Occupational Safety and Health Administration (OSHA) at UTC

OSHA

You have the right to a safe workplace.

The Occupational Safety and Health Act of 1970 was passed to prevent workers from being killed or seriously harmed at work. The law requires employers to provide their employees with working conditions that are free of known dangers.

The Act created the Occupational Safety and Health Administration (OSHA), which sets and enforces protective workplace safety and health standards. OSHA also provides information, training and assistance to workers and employers.

Below are the compliance plans in place for UTC employees. If you have any questions about any of these plans, call our office at 423-425-5741.

OSHA Compliance Plans

All employers must make immediate confidential medical evaluation and follow-up available for workers who have an incident, such as a needlestick or other exposure to body fluids during the course of their job.

Bloodborne Pathogens Control Program →

A confined space, such as a manhole, crawl space or tank, is not designed for continuous occupancy and may present difficulties if a person needs to exit quickly in an emergency.

In addition, people working in confined spaces face life-threatening hazards including toxic substances, electrocutions, explosions and asphyxiation unless the proper procedures and guidelines are followed.

Confined Space Program →

Lock out/Tag Out procedures are used to ensure that hazardous or dangerous machines are properly shut off and not started up again prior to the completion of maintenance or servicing work.

A "lock" renders the power source inoperative before a repair or maintenance begins, and a "tag" is placed on the device so it cannot be accidentally turned on during the repair or maintenance.

Emergency Control Procedure: Lockout - Tag out →

Employees who work with chemicals or other hazardous substances have a "Right to Know" exactly what substances are present in their work environment, how to protect themselves from exposure to these substances and the risks involved in working with these chemicals.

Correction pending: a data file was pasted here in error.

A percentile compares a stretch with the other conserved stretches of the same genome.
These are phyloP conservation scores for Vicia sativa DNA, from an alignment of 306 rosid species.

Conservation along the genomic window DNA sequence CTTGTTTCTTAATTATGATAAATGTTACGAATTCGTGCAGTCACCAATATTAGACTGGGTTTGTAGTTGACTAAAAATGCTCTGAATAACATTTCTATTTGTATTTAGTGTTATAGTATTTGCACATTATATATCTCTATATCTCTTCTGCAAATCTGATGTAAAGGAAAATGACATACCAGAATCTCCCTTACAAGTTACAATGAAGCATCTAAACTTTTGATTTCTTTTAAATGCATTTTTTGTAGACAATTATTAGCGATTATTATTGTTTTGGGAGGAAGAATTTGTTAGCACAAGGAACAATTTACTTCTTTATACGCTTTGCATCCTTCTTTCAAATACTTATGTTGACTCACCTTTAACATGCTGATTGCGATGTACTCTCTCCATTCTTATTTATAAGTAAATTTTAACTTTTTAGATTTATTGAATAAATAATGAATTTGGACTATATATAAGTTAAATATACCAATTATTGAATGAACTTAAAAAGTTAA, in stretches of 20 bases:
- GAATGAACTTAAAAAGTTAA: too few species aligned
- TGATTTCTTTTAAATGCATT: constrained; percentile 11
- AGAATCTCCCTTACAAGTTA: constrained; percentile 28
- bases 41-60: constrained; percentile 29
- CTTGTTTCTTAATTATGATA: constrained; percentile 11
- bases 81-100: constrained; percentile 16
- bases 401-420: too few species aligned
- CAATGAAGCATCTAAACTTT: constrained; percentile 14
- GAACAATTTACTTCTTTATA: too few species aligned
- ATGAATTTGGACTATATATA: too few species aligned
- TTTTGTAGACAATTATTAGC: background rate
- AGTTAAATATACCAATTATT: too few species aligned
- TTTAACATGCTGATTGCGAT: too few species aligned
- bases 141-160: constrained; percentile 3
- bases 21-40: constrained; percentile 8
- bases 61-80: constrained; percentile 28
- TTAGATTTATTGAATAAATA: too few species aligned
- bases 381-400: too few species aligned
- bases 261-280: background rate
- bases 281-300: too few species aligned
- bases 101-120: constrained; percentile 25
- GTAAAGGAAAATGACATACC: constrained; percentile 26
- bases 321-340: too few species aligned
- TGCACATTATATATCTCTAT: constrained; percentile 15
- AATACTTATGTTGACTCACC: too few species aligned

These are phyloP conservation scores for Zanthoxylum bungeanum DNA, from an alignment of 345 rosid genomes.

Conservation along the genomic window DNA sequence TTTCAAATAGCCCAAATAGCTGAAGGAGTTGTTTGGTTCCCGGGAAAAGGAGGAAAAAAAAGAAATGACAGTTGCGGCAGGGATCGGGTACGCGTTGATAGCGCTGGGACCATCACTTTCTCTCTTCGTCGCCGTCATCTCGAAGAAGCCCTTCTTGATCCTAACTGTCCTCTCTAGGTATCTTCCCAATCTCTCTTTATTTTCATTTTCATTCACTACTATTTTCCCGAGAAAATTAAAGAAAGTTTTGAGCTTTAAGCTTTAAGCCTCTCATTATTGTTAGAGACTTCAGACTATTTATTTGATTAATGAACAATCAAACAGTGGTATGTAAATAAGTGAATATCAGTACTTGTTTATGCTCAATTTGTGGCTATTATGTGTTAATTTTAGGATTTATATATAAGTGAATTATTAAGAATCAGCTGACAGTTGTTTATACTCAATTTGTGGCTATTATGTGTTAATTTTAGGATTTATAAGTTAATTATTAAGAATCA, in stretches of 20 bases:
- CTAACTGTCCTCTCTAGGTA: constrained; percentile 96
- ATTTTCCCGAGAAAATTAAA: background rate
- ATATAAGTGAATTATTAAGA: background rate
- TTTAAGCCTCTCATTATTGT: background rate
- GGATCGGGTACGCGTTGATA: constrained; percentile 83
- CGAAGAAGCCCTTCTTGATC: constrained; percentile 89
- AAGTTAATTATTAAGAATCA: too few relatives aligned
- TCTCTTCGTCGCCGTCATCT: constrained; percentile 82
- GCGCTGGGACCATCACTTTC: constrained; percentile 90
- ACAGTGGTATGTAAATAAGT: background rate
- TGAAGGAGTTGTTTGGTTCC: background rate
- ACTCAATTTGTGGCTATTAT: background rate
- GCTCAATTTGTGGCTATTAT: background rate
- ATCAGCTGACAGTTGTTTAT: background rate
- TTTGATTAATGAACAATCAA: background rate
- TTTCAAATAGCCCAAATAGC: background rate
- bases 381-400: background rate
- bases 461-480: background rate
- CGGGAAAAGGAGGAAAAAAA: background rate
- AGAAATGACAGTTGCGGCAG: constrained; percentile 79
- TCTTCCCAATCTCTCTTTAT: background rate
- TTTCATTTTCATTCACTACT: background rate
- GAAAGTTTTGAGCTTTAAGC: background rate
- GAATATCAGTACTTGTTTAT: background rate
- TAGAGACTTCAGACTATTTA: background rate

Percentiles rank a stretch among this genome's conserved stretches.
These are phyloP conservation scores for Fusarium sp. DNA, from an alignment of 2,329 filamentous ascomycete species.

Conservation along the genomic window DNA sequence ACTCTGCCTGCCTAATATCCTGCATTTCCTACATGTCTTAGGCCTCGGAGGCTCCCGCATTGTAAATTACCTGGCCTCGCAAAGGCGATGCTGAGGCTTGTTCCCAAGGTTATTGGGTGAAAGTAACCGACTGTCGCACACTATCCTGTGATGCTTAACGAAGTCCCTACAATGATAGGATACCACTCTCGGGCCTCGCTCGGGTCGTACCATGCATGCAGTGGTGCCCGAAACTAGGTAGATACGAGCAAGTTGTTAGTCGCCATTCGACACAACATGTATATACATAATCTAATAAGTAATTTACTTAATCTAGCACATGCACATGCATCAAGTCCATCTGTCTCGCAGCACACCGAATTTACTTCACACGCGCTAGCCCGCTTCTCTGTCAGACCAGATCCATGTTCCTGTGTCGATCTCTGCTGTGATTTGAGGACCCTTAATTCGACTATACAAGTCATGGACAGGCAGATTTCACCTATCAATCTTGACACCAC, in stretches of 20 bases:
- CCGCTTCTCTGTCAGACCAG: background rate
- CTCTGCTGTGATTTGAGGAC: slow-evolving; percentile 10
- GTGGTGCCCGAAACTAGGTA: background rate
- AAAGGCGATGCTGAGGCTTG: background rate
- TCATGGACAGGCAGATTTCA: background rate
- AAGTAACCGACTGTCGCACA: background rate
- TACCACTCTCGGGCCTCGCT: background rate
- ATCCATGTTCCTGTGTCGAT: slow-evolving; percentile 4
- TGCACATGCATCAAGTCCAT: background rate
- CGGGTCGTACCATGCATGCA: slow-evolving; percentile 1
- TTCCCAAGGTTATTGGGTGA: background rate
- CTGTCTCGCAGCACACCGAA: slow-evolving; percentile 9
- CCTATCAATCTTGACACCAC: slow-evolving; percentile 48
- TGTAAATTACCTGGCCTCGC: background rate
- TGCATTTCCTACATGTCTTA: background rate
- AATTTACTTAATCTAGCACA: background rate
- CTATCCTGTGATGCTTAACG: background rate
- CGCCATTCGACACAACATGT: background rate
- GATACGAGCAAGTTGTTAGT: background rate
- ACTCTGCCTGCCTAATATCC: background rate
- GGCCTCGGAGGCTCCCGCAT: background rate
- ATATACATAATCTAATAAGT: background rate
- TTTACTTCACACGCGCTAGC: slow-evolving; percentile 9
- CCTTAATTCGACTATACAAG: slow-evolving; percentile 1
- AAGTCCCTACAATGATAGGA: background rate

Hazard Communication Program: Employee Right-to-Know →

This plan gives general precautions for handling all laboratory chemicals, including how to minimize exposure.

Chemical Hygiene Plan →

Personal protective equipment, commonly referred to as "PPE," is equipment worn to minimize exposure to serious workplace injuries and illnesses.

These injuries and illnesses may result from contact with chemical, radiological, physical, electrical, mechanical or other workplace hazards.

Personal protective equipment may include:

  • Gloves
  • Safety glasses and shoes
  • Earplugs or muffs
  • Hard hats
  • Respirators
  • Coveralls, vests or full body suits
Personal Protective Equipment →
Hot work is any work that involves burning, welding, using fire- or spark-producing tools or that produces a source of ignition.
Hot Work →

Respirators protect workers against insufficient oxygen environments, harmful dusts, fogs, smokes, mists, gases, vapors and sprays.

These hazards may cause illness or disease. To prevent these issues, respiratory protection must be used effectively and must be fitted properly.

Respiratory Protection →